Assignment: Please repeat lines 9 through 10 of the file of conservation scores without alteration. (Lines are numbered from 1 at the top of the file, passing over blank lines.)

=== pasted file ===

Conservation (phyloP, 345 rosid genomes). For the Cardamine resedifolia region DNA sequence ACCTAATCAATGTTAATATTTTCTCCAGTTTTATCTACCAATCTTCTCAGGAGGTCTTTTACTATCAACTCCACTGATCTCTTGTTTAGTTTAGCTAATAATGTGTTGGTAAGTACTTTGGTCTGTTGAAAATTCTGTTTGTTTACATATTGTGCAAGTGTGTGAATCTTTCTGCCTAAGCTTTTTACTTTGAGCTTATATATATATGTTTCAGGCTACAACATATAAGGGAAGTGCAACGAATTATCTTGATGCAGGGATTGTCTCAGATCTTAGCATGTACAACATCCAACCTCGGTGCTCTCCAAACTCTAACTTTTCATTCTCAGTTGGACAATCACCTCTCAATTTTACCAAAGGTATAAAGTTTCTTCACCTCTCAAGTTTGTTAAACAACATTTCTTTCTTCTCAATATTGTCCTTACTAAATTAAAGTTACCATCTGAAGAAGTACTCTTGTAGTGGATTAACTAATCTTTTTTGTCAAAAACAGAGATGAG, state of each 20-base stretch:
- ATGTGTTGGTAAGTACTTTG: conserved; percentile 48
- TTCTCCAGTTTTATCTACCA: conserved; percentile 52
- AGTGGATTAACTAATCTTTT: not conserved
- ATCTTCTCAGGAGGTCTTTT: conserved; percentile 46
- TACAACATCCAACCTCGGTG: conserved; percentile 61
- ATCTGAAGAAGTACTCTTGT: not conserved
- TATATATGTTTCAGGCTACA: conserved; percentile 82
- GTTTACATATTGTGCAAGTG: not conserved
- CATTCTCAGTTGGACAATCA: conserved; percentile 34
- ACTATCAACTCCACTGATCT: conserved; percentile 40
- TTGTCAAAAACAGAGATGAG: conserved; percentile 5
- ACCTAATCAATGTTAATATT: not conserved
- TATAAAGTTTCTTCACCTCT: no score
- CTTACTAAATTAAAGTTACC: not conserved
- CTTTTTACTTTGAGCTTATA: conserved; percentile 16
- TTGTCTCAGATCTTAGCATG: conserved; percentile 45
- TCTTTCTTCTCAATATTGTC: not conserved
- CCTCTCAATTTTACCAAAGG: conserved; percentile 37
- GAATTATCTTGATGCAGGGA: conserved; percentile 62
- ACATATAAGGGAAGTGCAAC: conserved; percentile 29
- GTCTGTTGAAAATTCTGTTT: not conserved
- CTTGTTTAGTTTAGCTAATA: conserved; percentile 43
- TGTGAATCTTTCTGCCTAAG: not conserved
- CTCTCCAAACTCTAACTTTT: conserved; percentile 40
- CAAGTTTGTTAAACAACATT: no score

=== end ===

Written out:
- GTTTACATATTGTGCAAGTG: not conserved
- CATTCTCAGTTGGACAATCA: conserved; percentile 34